The John Schmaltz family of Emmons County: from Ukrainian Steppes to Dakota PrairiesSchmaltz, Eric. "The John Schmaltz family of Emmons County: from Ukrainian Steppes to Dakota Prairies." Emmons County Record, 2 July 2009, 12.
(Editor’s Note: This is the twenty-fifth and final installment of Eric Schmaltz’s history of the John Schmaltz family. The author wishes to thank editors Allan Burke and Tim Haas for their kind assistance in preparing the series.)
Scattered Across the Expanses
The first and only Schmaltz family reunion held in Linton, North Dakota, in the summer of 1985. Standing here were John Sr.’s surviving children and their spouses. Front row (left to right): Clara and Leo Schall, Agatha Truax. Back row (left to right): Michael, Mary Heer, Cra, Eunice and Leo, Doc and Agnes, Eva, and Hugo.
In July 2006, I presented a paper on the topic of the Ukrainian Germans’ evacuation to Nazi-occupied Poland toward the end of World War II, including Emma (Schmalz) Rieger’s dramatic story, to the Iowa Wild Rose Chapter of the American Historical Society of Germans from Russia (AHSGR) in Des Moines. My parents had come down from north Iowa to attend, but there in the audience was Prof. Amy Deibert from Ames, Iowa. Earlier that summer, Amy had read the AHSGR announcement of my talk and decided to contact me about my upcoming paper as well as my family background.Amy was born in South Dakota. Her paternal grandmother was a Schmaltz. These Schmaltzes also came from Kandel, Ukraine, to the United States around the turn of the last century. Subsequently, Amy and I determined that we were fourth cousins, sharing the same ancestor Josef Schmalz, who went to Russia in 1808. We even discovered that we share the same Fischer ancestors from the neighboring village of Selz.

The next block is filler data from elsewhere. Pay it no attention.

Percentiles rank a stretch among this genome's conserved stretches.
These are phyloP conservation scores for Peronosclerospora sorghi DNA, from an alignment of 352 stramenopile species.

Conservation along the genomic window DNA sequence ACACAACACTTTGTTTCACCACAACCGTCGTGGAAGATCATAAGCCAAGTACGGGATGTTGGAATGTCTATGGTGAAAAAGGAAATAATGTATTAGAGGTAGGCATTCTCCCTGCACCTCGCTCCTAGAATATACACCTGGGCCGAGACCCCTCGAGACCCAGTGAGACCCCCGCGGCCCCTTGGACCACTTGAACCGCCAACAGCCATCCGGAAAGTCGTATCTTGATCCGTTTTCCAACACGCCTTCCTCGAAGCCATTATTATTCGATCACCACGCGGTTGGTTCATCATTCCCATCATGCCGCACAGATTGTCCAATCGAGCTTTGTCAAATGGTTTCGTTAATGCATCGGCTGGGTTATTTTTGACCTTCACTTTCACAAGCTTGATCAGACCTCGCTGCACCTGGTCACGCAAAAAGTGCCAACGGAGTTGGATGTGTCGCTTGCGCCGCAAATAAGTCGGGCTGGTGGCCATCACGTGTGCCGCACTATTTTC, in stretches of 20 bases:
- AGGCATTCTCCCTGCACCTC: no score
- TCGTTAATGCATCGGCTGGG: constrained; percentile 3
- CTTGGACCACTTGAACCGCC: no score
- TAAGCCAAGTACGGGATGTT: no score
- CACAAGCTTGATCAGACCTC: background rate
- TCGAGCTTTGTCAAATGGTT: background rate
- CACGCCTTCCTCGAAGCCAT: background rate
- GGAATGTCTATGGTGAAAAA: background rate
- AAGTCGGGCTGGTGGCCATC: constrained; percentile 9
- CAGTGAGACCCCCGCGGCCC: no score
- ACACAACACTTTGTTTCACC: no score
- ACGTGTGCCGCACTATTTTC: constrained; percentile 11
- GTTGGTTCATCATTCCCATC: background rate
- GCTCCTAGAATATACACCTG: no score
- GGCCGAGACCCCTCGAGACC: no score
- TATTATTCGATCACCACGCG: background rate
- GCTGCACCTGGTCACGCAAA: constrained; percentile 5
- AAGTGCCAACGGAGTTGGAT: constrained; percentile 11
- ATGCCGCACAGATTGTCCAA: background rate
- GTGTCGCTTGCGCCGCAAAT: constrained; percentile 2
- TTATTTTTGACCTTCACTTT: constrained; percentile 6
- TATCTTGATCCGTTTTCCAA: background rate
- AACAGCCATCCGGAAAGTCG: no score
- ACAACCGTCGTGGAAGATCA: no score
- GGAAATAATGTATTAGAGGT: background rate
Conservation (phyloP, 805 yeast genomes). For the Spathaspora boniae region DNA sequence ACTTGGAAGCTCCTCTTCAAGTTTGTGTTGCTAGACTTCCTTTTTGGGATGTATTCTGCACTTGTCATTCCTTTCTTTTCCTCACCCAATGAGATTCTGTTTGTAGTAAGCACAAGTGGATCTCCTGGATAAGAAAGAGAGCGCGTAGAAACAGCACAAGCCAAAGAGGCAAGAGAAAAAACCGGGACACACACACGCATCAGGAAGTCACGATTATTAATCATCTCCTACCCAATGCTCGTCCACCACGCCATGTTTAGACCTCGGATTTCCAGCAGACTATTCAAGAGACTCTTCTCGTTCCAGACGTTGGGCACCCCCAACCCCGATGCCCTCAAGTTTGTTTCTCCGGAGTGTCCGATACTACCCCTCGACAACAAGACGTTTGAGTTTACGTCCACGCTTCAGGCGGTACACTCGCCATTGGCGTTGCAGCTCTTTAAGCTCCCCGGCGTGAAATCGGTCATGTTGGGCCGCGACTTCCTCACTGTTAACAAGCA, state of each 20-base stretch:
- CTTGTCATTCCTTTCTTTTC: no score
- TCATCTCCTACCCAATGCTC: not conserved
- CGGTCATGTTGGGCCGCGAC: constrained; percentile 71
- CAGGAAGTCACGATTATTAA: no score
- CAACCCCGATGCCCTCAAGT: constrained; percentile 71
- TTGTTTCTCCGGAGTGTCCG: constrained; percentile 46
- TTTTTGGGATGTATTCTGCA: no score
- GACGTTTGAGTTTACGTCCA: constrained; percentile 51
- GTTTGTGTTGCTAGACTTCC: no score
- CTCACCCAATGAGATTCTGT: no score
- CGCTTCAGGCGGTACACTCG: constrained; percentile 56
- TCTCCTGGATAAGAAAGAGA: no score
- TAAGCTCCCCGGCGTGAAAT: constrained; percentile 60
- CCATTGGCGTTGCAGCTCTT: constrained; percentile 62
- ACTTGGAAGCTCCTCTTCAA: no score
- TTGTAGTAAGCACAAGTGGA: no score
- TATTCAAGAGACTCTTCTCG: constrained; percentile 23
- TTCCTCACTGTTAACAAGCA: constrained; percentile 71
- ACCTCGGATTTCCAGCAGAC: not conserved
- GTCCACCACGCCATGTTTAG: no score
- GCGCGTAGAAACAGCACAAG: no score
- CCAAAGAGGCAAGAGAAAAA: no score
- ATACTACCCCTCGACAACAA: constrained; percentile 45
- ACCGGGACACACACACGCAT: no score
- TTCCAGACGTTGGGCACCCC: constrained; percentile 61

The highlight of my Des Moines talk occurred at the end, when Amy stepped forward to present me with a small souvenir from the old country—a tiny piece of Kandel’s former St. Michael’s Catholic Church. Amy had visited the former Kutschurgan villages just a couple of years earlier. As I held this memento, I realized at that instant that the once great church, built in 1892, had undergone drastic and terrible changes and turmoil under Communism following Great-grandfather’s departure. The Soviets had torn down the steeple in 1935, but St. Michael’s still stood, a shell of its former self. Today, it is used for coal storage. This precious relic of a distant time and place remains a personal treasure and reminder of all those Schmaltzes who preceded me. I will carry it with me to pass on to the next generation at the appropriate time.
Eric Schmaltz. The author is immigrant Johann Schmalz’s great-grandson. Born in Minot, North Dakota, in 1971, he is Assistant Professor of History at Northwestern Oklahoma State University, where he teaches Modern European and World History. He expresses his eternal gratitude to old issues of the Emmons County Record as well as various extended relatives by blood or marriage who have assisted him with family history research over the past two decades, in particular Bro. Placid Gross, Mrs. Mary Lynn Axtman, Mrs. Nicole (French) Bailey, Prof. Amy Deibert, and Prof. Michael M. Miller.
The shards of the now decrepit Kandel church, which Amy and I now preserve, suggest the remarkable continuation of a great human drama that really has no end. In that spirit, I have brought together here countless story fragments about the Schmaltz family. These people have traversed more than half the earth over the past two centuries, and they continue to scatter far and wide. You might never know where to expect them. Yet their long and winding trail reminds all Germans from Russia—indeed, all peoples and creeds—about how all our stories have coalesced to create an amazing human portrait on the northern prairies.
Reprinted with permission of the Emmons County Record.